1. Improved energy storage systems: The sun and the wind are incredible energy sources. Finding ways to store that energy to use after the sun sets and the wind stops blowing is a big challenge we need to solve. We do have ways to store energy for a matter of hours—like lithium ion batteries—that are becoming cheaper every year.
2. Carbon capture and storage and nuclear: I often hear that lower cost solar and wind power along with the emerging breakthroughs in energy storage mean that these sources will be enough to get us to a carbon-free power grid. But because the world must balance the need to eliminate carbon emissions with economic growth, we should also consider what solutions would be most affordable. A recent study from researchers at MIT found that supporting renewable energy with a mix of clean energy solutions—including nuclear and carbon capture and storage (CCS)—would make carbon-free electricity up to 62 percent cheaper than using renewables alone.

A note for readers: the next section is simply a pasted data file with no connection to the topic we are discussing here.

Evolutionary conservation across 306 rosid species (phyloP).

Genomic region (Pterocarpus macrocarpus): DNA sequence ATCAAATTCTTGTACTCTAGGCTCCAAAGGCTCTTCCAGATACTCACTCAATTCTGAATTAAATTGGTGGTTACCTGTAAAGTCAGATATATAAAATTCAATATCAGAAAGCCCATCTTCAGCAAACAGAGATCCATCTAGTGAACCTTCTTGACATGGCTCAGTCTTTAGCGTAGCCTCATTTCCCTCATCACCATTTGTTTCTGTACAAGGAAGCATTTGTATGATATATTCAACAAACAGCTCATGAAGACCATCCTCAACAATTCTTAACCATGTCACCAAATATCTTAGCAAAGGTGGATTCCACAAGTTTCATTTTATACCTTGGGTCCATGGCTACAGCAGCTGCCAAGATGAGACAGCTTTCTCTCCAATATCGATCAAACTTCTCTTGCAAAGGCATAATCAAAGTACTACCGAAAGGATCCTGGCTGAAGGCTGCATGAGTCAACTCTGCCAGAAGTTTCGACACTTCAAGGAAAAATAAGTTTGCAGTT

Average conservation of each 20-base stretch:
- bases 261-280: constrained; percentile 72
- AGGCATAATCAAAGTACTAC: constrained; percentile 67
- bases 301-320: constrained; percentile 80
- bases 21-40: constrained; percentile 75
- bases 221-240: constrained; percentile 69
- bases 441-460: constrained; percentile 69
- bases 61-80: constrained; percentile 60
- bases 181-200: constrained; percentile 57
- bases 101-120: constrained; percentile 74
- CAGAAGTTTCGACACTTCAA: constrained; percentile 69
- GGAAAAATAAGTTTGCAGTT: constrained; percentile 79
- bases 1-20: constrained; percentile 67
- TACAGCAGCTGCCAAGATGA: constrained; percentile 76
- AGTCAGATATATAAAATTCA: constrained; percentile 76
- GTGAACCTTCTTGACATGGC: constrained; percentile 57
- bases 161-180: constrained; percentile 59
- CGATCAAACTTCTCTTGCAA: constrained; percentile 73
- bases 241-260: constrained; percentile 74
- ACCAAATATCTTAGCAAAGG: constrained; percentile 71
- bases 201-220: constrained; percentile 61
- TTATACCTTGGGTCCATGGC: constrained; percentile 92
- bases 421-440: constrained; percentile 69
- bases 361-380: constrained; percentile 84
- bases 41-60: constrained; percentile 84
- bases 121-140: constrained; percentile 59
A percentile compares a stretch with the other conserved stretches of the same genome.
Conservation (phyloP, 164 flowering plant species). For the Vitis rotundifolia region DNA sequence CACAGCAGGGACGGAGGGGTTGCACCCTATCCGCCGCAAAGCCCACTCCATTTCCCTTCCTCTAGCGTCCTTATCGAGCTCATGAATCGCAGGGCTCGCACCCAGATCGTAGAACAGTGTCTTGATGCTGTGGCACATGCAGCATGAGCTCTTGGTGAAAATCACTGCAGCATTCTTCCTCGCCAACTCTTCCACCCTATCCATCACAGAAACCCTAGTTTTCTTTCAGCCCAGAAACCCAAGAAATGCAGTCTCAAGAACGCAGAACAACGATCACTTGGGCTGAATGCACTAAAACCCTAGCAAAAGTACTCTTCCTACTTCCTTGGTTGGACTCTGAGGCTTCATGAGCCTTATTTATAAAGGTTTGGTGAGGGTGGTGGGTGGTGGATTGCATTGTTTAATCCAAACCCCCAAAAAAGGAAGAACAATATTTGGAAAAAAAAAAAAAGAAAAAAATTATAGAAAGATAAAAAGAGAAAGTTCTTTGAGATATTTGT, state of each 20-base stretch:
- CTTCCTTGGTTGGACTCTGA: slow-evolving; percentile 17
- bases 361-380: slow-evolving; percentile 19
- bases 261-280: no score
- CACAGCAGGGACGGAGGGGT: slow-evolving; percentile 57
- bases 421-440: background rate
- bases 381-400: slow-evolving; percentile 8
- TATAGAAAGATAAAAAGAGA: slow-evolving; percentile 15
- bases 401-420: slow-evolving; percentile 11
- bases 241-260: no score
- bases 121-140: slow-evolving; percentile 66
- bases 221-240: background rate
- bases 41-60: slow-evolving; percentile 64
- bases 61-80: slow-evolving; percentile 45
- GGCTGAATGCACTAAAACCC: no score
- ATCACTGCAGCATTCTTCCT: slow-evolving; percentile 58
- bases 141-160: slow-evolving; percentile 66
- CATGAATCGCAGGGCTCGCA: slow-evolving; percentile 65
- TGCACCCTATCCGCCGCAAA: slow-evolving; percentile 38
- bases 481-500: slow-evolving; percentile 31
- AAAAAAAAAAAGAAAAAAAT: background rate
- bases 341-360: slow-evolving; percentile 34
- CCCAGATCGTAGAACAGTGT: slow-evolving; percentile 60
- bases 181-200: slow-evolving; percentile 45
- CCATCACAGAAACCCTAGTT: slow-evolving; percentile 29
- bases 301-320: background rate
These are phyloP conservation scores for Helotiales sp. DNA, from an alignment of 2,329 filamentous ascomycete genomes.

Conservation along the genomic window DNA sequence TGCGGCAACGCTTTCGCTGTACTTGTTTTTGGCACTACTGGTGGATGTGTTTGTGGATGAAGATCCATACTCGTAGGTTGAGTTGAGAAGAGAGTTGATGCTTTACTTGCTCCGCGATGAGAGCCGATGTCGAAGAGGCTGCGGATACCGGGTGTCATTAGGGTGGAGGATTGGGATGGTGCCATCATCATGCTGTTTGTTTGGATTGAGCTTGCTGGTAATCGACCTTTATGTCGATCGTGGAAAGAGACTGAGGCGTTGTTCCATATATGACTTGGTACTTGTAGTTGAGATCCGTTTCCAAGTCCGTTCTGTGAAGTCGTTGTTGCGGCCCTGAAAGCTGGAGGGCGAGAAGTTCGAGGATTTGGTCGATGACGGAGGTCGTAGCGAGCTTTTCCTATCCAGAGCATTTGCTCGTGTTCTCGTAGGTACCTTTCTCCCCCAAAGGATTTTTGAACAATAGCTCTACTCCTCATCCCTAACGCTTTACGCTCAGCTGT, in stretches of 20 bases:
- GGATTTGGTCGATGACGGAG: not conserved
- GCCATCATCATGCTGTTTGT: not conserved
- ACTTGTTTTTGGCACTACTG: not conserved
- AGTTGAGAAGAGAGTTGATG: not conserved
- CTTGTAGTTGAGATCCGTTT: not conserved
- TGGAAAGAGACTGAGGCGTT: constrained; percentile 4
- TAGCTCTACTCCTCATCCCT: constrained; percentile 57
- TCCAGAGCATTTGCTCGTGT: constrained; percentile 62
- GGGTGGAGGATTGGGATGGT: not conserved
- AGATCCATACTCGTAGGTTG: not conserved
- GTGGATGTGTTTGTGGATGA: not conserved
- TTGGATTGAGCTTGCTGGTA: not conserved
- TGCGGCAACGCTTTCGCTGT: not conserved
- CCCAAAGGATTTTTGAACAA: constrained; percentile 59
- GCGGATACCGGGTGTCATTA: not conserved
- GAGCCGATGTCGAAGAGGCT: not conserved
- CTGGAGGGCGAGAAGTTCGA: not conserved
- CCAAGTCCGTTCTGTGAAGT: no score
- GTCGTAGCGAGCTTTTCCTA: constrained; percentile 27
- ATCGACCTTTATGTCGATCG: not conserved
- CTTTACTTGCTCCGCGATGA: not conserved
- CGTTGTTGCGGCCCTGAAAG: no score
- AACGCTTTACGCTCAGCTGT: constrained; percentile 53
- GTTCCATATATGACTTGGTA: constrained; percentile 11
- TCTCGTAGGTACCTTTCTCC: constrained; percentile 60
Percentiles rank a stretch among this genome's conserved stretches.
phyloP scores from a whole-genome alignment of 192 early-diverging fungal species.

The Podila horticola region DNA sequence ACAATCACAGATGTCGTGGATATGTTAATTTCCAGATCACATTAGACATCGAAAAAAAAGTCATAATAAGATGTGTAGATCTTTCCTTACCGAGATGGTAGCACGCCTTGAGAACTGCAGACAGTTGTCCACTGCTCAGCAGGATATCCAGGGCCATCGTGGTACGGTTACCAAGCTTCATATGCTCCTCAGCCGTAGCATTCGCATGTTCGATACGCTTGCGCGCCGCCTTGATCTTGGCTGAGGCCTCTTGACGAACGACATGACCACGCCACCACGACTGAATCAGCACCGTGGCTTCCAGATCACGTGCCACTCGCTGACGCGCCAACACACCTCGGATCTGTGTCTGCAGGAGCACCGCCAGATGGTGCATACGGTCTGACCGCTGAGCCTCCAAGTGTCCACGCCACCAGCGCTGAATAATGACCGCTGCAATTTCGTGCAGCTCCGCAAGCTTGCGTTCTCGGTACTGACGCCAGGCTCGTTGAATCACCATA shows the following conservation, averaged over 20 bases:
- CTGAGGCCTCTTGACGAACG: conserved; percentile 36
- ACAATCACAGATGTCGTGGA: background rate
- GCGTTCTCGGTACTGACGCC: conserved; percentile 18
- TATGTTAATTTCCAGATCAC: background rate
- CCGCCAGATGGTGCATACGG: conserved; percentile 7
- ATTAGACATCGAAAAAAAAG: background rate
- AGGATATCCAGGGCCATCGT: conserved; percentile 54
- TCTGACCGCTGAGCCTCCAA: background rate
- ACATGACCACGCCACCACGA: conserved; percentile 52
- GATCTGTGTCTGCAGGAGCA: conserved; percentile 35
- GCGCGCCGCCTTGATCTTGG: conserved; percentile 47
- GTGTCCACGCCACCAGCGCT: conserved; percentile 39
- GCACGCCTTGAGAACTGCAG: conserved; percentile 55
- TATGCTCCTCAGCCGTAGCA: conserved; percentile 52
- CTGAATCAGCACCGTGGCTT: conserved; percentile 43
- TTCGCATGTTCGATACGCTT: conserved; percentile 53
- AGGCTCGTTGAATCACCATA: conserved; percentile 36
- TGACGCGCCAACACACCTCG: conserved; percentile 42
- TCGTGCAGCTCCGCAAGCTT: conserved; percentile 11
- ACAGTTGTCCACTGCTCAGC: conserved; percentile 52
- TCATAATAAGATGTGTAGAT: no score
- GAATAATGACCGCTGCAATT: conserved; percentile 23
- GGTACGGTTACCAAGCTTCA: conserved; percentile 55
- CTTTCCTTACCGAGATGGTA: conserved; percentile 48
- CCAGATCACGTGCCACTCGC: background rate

3. High-voltage, long-distance transmission lines: Renewable power resources like wind and solar are often located far from the cities or industrial areas where energy demand is the greatest. Connecting our renewable energy supply with demand will require us to build transmission lines that can handle large amounts of power over very long distances. High-voltage direct current (HVDC) transmission technology—as opposed to the alternating current power lines most electric grids in the U.S. use today for transmission—would help us integrate renewable energy into our world’s power supply. Expanding HVDC lines, however, will not only require new investments in our power grids, but also supportive national and local policies to support their construction. Research and development at U.S. Department of Energy national laboratories like the Pacific Northwest National Laboratory and the National Renewable Energy Laboratory is helping lay the groundwork for how we can design, build, and operate a 21st-century grid.